I expect something in this direction is correct, but "definitely" and "very good... very bad" seem likely too strongly worded if you supplement Vitamin D significantly prior to this test. I expect in the relevant studies, a very small percent of people are achieving 'sufficient' Vitamin D levels via supplementation. If that is true, then the mechanism by which you're achieving the test result may be quite different than the mechanism by which Covid-risk is reduced in a way that doesn't have the same effect.

I do acknowledge that it is possible that all the gigantic correlations are a big coincidence that results from intermediation from some combination of otherwise poor health, other sunlight effects and socioeconomic status, and failing to control for such matters.

This seems to be making the point I made above. In addition to these examples, Vitamin D supplementation may only affect the test result without e.g. causing Vitamin D uptake elsewhere that matters within the body, or something like that.

Comment by Josh Jacobson (joshjacobson) on Second Citizenships, Residencies, and/or Temporary Relocation · 2021-02-19T22:37:50.988Z · LW · GW

The Gold Card seems great; approximately ~$100-$300 for 3 years of a second residency via a method that appears pretty simple and accessible to more people than pretty much any option I discuss above. I'm quite interested in it and going to research more. Thanks so much for sharing.

(I found your Canada experience valuable info-wise as well. It was quicker and more expensive than I'd expected, especially since you said your experience was slower and less expensive than is typical.)

Comment by Josh Jacobson (joshjacobson) on Second Citizenships, Residencies, and/or Temporary Relocation · 2021-02-19T22:14:44.287Z · LW · GW

I've just realized today (~5 days after posting) my footnotes did not transfer from the Google Docs draft. If you are returning to this post after previously reading it, you may want to take a brief look at the footnotes, as there are some potentially valuable resources linked in them.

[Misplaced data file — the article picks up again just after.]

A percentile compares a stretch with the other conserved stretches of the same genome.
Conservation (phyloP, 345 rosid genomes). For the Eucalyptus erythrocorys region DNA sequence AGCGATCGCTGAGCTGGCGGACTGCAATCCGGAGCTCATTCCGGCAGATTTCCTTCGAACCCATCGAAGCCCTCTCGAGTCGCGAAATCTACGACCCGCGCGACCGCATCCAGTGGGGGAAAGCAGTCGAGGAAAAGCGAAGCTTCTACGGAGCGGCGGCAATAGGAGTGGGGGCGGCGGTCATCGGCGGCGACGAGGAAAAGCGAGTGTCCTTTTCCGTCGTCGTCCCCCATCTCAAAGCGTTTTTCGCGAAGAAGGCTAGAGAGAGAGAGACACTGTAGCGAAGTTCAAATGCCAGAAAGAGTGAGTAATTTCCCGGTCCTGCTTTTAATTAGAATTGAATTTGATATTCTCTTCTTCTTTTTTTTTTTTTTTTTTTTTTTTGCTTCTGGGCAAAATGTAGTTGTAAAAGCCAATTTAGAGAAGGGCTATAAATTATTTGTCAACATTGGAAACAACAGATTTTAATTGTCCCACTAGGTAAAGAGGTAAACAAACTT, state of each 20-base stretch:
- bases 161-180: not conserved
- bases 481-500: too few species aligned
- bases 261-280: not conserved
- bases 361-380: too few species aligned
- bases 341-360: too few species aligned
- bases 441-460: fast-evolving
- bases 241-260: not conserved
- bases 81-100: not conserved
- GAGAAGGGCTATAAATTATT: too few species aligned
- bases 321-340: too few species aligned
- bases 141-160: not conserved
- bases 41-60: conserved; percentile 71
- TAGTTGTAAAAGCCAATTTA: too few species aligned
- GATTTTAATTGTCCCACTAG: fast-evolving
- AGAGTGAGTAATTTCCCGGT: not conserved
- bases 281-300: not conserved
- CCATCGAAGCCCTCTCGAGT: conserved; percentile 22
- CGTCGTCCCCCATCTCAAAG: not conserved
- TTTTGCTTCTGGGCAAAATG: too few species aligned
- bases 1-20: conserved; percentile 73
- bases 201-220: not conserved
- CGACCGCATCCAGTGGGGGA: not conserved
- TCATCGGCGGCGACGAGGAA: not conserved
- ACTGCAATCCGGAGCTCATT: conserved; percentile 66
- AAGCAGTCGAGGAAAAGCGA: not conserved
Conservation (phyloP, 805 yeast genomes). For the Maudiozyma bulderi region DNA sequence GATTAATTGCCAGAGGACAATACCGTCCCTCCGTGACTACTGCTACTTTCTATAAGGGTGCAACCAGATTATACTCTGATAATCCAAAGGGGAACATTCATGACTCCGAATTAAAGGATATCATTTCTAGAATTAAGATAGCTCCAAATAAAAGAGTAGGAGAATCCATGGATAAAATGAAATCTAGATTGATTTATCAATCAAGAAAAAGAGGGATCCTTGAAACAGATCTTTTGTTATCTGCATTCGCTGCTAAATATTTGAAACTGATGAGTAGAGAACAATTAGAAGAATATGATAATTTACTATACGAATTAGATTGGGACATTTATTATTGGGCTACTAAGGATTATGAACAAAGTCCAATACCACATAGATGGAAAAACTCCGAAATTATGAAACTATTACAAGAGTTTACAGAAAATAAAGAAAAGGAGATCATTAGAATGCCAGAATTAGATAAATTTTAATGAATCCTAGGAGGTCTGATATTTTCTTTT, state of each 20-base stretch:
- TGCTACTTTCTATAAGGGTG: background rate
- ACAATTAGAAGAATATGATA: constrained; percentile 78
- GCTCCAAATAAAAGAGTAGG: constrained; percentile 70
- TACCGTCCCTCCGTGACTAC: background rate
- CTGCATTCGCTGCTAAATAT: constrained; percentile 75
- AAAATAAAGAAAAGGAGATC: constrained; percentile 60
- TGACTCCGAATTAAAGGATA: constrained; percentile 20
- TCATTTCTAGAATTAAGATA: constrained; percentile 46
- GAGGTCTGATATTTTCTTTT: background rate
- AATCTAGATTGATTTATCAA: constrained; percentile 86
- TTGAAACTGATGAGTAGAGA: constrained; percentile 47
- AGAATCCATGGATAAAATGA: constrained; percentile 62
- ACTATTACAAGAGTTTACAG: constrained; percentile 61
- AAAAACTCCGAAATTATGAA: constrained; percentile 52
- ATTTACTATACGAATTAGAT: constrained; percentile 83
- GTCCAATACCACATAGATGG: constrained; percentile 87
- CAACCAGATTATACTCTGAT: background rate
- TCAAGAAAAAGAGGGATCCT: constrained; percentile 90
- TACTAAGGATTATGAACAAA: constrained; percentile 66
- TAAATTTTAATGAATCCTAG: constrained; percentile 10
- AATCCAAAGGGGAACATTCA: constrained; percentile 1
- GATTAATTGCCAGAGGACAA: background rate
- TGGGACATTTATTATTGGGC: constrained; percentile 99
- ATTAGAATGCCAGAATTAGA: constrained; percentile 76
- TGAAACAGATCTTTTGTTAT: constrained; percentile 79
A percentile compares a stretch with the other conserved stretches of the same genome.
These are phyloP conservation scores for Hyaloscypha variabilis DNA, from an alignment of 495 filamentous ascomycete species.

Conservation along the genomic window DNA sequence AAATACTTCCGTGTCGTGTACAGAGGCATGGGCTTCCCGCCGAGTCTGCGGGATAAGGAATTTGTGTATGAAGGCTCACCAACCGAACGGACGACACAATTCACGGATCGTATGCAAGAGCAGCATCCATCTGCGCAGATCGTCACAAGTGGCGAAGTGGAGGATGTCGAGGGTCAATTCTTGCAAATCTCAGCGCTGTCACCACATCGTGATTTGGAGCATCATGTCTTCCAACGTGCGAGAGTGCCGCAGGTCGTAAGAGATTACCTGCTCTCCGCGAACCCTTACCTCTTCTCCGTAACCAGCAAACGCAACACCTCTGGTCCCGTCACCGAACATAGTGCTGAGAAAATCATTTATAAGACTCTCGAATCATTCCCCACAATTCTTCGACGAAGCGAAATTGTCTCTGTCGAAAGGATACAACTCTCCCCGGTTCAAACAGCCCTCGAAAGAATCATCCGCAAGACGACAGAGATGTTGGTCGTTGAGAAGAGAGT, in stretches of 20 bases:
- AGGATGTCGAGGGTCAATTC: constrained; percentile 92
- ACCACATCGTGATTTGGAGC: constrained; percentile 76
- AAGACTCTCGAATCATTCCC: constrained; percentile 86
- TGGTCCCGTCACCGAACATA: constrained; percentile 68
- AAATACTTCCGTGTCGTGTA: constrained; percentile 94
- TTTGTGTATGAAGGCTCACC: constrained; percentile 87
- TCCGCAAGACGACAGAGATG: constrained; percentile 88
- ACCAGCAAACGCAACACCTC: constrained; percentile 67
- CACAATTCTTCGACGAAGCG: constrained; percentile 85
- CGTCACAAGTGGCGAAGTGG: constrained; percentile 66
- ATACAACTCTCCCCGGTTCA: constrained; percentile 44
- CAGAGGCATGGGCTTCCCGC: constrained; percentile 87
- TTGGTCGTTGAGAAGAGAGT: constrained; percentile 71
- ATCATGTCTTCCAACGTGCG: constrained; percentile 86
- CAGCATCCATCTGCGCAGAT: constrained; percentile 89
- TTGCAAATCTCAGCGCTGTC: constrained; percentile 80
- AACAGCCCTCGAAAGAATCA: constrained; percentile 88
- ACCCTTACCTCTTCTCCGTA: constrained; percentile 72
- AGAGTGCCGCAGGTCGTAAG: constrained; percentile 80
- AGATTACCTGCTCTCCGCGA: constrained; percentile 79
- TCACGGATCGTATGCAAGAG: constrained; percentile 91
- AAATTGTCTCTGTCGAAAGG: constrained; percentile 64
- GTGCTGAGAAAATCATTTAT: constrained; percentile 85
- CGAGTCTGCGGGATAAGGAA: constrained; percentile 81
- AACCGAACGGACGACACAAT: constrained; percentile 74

Comment by Josh Jacobson (joshjacobson) on Second Citizenships, Residencies, and/or Temporary Relocation · 2021-02-17T21:05:20.476Z · LW · GW

Thanks for sharing. NZ is probably one of the most attractive residencies, particularly from a derisking perspective. I'd love to secure residence there, but it seems to in most cases require living and working there (or millions of spare dollars).

FWIW, it did seem to me that entering Australia with a job offer and work visa was feasible when I looked into it ~5 months ago. NZ indeed was more locked down.

I haven't investigated to what extent permanent residency vs. citizenship vs. tourism subjects you to the local laws, but I expect when in-country there is typically little difference. Outside the country, my guess is you're only subject to the laws where you are, and where you're a citizen of, but I could be wrong. The marital property instance is an interesting one, since it's a bit less obvious that would apply to non-citizens.

Comment by Josh Jacobson (joshjacobson) on Second Citizenships, Residencies, and/or Temporary Relocation · 2021-02-17T21:04:50.416Z · LW · GW

Thanks for linking those; I hadn't seen either of them.

I'm a bit familiar with Paraguay's program and should have included it. One likely reason it didn't come to mind is that the anecdata I've come across about Paraguay's has been pretty negative about it working in practice. That said, most, if not all, accounts I've read have been focused on permanent residency as a path to citizenship rather than permanent residency as an end in itself, and I'm unsure whether difficulties tend to arise in obtaining and maintaining the permanent residency or only in converting that to citizenship.

If the linked commenter is correct, to maintain Paraguay's you have to visit every 3 years while for Panama it is every 2 years, although in Panama you can go up to 5 years and then fill out a simple application for reinstatement.

Comment by Josh Jacobson (joshjacobson) on Second Citizenships, Residencies, and/or Temporary Relocation · 2021-02-17T19:48:01.501Z · LW · GW
  1. This is great to note, thanks for pointing it out.
  2. I didn't know that it was impossible to renounce some citizenships. A Dutch government site says "Greek and Iranian nationals, for example, cannot give up their nationality: it is not legally possible. In Morocco giving up your nationality is not accepted in practice." Interesting.